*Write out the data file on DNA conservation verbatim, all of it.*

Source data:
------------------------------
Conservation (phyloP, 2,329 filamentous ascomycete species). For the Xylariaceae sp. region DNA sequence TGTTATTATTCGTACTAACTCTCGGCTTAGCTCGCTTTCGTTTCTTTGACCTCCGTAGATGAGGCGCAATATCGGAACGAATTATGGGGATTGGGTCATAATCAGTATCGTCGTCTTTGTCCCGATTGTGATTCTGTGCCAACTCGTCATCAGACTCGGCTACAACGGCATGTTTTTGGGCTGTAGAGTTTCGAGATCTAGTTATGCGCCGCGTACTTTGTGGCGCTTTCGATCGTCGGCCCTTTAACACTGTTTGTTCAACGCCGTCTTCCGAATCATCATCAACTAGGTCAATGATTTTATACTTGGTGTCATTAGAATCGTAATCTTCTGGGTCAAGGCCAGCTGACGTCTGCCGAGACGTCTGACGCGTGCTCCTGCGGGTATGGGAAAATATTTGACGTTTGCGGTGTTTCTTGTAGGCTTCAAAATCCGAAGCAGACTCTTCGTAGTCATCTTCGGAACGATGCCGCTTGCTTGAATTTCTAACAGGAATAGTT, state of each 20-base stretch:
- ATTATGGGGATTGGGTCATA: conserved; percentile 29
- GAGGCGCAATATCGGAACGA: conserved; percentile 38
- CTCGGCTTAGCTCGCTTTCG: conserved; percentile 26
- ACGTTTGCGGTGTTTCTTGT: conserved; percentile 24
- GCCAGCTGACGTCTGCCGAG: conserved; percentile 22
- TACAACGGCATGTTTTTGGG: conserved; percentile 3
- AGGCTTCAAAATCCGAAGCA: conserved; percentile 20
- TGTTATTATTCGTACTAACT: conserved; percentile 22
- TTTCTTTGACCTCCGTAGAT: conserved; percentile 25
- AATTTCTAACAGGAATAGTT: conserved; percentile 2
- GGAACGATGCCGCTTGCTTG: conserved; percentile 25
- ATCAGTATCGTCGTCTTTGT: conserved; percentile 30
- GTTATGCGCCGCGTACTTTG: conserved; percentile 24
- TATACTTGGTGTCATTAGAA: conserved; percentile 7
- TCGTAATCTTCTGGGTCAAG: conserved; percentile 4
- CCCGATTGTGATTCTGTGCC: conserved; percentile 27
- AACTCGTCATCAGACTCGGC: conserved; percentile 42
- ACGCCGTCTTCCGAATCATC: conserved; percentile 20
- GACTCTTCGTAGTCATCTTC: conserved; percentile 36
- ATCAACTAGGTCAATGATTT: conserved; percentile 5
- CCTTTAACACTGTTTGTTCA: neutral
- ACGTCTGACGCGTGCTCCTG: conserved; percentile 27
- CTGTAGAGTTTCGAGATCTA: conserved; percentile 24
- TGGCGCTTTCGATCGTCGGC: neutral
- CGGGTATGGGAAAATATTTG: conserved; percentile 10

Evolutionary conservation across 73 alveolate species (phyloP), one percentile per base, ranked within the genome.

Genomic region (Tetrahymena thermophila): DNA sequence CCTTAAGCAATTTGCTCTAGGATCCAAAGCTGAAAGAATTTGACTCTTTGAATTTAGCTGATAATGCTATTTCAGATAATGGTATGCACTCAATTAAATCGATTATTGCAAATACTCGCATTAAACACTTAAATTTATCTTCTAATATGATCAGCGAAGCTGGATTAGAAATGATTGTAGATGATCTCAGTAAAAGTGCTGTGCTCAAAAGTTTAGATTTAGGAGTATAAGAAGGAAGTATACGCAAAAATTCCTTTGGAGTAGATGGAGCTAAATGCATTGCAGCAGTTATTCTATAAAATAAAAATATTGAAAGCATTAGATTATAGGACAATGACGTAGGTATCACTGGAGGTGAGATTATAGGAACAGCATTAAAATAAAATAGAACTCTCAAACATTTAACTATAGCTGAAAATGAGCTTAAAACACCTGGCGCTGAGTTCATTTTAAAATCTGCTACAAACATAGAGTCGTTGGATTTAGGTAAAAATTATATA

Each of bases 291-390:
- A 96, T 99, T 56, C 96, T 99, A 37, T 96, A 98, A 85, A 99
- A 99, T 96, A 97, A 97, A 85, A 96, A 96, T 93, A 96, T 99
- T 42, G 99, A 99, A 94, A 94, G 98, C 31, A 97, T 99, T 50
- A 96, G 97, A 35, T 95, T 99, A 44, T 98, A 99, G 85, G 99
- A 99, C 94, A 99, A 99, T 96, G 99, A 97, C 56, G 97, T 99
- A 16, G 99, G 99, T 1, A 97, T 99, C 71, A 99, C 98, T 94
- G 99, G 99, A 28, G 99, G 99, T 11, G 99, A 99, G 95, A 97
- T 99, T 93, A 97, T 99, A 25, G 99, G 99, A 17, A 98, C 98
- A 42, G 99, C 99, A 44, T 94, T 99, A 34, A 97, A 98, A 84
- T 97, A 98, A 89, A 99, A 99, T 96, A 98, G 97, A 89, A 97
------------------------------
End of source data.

Conservation (phyloP, 2,329 filamentous ascomycete species). For the Xylariaceae sp. region DNA sequence TGTTATTATTCGTACTAACTCTCGGCTTAGCTCGCTTTCGTTTCTTTGACCTCCGTAGATGAGGCGCAATATCGGAACGAATTATGGGGATTGGGTCATAATCAGTATCGTCGTCTTTGTCCCGATTGTGATTCTGTGCCAACTCGTCATCAGACTCGGCTACAACGGCATGTTTTTGGGCTGTAGAGTTTCGAGATCTAGTTATGCGCCGCGTACTTTGTGGCGCTTTCGATCGTCGGCCCTTTAACACTGTTTGTTCAACGCCGTCTTCCGAATCATCATCAACTAGGTCAATGATTTTATACTTGGTGTCATTAGAATCGTAATCTTCTGGGTCAAGGCCAGCTGACGTCTGCCGAGACGTCTGACGCGTGCTCCTGCGGGTATGGGAAAATATTTGACGTTTGCGGTGTTTCTTGTAGGCTTCAAAATCCGAAGCAGACTCTTCGTAGTCATCTTCGGAACGATGCCGCTTGCTTGAATTTCTAACAGGAATAGTT, state of each 20-base stretch:
- ATTATGGGGATTGGGTCATA: conserved; percentile 29
- GAGGCGCAATATCGGAACGA: conserved; percentile 38
- CTCGGCTTAGCTCGCTTTCG: conserved; percentile 26
- ACGTTTGCGGTGTTTCTTGT: conserved; percentile 24
- GCCAGCTGACGTCTGCCGAG: conserved; percentile 22
- TACAACGGCATGTTTTTGGG: conserved; percentile 3
- AGGCTTCAAAATCCGAAGCA: conserved; percentile 20
- TGTTATTATTCGTACTAACT: conserved; percentile 22
- TTTCTTTGACCTCCGTAGAT: conserved; percentile 25
- AATTTCTAACAGGAATAGTT: conserved; percentile 2
- GGAACGATGCCGCTTGCTTG: conserved; percentile 25
- ATCAGTATCGTCGTCTTTGT: conserved; percentile 30
- GTTATGCGCCGCGTACTTTG: conserved; percentile 24
- TATACTTGGTGTCATTAGAA: conserved; percentile 7
- TCGTAATCTTCTGGGTCAAG: conserved; percentile 4
- CCCGATTGTGATTCTGTGCC: conserved; percentile 27
- AACTCGTCATCAGACTCGGC: conserved; percentile 42
- ACGCCGTCTTCCGAATCATC: conserved; percentile 20
- GACTCTTCGTAGTCATCTTC: conserved; percentile 36
- ATCAACTAGGTCAATGATTT: conserved; percentile 5
- CCTTTAACACTGTTTGTTCA: neutral
- ACGTCTGACGCGTGCTCCTG: conserved; percentile 27
- CTGTAGAGTTTCGAGATCTA: conserved; percentile 24
- TGGCGCTTTCGATCGTCGGC: neutral
- CGGGTATGGGAAAATATTTG: conserved; percentile 10

Evolutionary conservation across 73 alveolate species (phyloP), one percentile per base, ranked within the genome.

Genomic region (Tetrahymena thermophila): DNA sequence CCTTAAGCAATTTGCTCTAGGATCCAAAGCTGAAAGAATTTGACTCTTTGAATTTAGCTGATAATGCTATTTCAGATAATGGTATGCACTCAATTAAATCGATTATTGCAAATACTCGCATTAAACACTTAAATTTATCTTCTAATATGATCAGCGAAGCTGGATTAGAAATGATTGTAGATGATCTCAGTAAAAGTGCTGTGCTCAAAAGTTTAGATTTAGGAGTATAAGAAGGAAGTATACGCAAAAATTCCTTTGGAGTAGATGGAGCTAAATGCATTGCAGCAGTTATTCTATAAAATAAAAATATTGAAAGCATTAGATTATAGGACAATGACGTAGGTATCACTGGAGGTGAGATTATAGGAACAGCATTAAAATAAAATAGAACTCTCAAACATTTAACTATAGCTGAAAATGAGCTTAAAACACCTGGCGCTGAGTTCATTTTAAAATCTGCTACAAACATAGAGTCGTTGGATTTAGGTAAAAATTATATA

Each of bases 291-390:
- A 96, T 99, T 56, C 96, T 99, A 37, T 96, A 98, A 85, A 99
- A 99, T 96, A 97, A 97, A 85, A 96, A 96, T 93, A 96, T 99
- T 42, G 99, A 99, A 94, A 94, G 98, C 31, A 97, T 99, T 50
- A 96, G 97, A 35, T 95, T 99, A 44, T 98, A 99, G 85, G 99
- A 99, C 94, A 99, A 99, T 96, G 99, A 97, C 56, G 97, T 99
- A 16, G 99, G 99, T 1, A 97, T 99, C 71, A 99, C 98, T 94
- G 99, G 99, A 28, G 99, G 99, T 11, G 99, A 99, G 95, A 97
- T 99, T 93, A 97, T 99, A 25, G 99, G 99, A 17, A 98, C 98
- A 42, G 99, C 99, A 44, T 94, T 99, A 34, A 97, A 98, A 84
- T 97, A 98, A 89, A 99, A 99, T 96, A 98, G 97, A 89, A 97